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Roux 

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31 March 2010
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How to thichen food?
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We usually thicken food with flour. There are four ways of thickening. Read more...
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First we heat the fat, butter or oil, then add the flour. While stirring we heat both until frying. By frying, the flour loses its raw aroma and gets a specific taste. This provides a particular flavour to the cooked food. When the flour is hot we add cold water (if we prepare cold roux, we add hot water). Water is added gradually and it's important to stir continuously to prevent the roux from becoming lumpy.

Roux can be thin or thick, more fatty or less fatty. It can also be prepared without fat. In this case the flour is dry fried, then we cool it by adding cold water. This is used for diet kitchen.

Sometimes we add spices to the roux. These must be added at the end of the frying process, because long frying can cause their loss of flavour.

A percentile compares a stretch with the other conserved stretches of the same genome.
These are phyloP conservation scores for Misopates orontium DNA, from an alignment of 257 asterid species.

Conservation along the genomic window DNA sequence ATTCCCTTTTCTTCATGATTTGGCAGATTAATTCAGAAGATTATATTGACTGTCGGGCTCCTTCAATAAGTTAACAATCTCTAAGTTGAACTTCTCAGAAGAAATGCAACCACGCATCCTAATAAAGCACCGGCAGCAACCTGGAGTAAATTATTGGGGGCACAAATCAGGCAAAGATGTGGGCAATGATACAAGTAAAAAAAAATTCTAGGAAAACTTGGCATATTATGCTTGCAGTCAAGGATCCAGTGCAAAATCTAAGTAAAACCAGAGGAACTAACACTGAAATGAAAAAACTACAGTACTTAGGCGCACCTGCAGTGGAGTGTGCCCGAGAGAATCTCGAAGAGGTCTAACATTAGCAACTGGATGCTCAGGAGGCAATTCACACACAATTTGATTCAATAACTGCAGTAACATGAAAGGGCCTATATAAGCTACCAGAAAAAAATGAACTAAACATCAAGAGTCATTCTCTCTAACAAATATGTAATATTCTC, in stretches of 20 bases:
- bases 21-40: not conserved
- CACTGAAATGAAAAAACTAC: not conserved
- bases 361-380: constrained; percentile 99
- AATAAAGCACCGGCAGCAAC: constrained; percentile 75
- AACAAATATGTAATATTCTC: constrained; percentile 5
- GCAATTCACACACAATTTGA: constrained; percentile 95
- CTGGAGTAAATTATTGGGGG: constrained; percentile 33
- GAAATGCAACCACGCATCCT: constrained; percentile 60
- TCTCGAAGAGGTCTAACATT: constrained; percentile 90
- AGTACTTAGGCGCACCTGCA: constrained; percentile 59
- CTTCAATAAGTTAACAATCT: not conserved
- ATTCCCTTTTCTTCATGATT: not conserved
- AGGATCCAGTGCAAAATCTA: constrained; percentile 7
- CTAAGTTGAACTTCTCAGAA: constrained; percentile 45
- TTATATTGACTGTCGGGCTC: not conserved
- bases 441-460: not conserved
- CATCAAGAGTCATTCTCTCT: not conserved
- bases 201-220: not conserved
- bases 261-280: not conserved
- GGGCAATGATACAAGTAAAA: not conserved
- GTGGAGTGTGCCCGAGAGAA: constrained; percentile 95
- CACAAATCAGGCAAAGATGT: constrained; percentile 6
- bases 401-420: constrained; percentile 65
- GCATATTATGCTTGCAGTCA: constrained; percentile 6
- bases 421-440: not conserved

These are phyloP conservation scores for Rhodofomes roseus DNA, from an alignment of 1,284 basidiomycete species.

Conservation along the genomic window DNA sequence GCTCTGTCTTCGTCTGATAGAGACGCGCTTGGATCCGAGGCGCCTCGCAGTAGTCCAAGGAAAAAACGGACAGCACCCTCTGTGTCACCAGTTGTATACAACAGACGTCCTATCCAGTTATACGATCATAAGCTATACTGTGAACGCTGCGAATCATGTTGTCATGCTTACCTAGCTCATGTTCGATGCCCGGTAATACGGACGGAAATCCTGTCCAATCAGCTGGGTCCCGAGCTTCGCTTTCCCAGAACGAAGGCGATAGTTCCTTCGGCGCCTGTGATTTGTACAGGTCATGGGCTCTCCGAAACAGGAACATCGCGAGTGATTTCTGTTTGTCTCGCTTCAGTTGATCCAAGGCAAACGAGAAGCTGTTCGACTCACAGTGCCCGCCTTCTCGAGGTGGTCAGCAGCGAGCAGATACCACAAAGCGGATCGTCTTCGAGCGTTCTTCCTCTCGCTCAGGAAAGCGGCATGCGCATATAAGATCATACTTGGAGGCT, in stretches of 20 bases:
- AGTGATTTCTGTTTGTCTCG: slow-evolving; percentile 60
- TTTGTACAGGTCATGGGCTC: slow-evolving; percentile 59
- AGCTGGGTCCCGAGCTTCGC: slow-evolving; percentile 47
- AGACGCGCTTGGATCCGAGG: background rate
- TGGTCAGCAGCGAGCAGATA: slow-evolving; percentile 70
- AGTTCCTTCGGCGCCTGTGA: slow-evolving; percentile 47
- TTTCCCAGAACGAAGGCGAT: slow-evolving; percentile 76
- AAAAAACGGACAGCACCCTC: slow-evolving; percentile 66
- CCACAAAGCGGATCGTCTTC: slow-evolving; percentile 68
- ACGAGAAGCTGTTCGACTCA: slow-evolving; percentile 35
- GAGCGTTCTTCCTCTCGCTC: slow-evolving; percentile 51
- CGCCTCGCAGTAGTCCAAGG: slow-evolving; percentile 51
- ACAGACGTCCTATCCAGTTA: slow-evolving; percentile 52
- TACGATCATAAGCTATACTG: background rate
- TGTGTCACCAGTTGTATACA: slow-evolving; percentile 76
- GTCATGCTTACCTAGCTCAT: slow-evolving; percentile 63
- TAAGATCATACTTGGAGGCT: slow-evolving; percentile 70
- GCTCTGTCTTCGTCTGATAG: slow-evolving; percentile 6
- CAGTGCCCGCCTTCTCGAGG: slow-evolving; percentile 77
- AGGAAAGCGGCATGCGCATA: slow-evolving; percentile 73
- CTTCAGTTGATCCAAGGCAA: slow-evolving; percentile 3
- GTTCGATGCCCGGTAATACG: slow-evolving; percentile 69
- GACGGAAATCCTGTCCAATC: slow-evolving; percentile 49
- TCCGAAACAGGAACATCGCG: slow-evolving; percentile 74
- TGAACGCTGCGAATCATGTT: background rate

We can add sugar to the roux. It will enhance the caramel-like taste and colour of the roux. Sugar will be added at the end of the frying process and it mustn't be overburnt.

Roux can be:
Beige, when flour is fried in butter or fat only until it gets a whitish colour. It is used for bechamel sauces and cream soups.
Pale golden, when flour is fried until it gets a pale golden colour and a specific taste. Pay attention not to overfry the flour, because it can give a completely different taste to the dish. It is used for soups, vegetable dishes, tomato dishes and different sauces.
Deep golden brown, when flour is fried for a longer time (a few more minutes) until brown. It has a characteristic taste and a brownish colour which will be added to the dish. It is used for roux soups, onion sauces and brown sauces.

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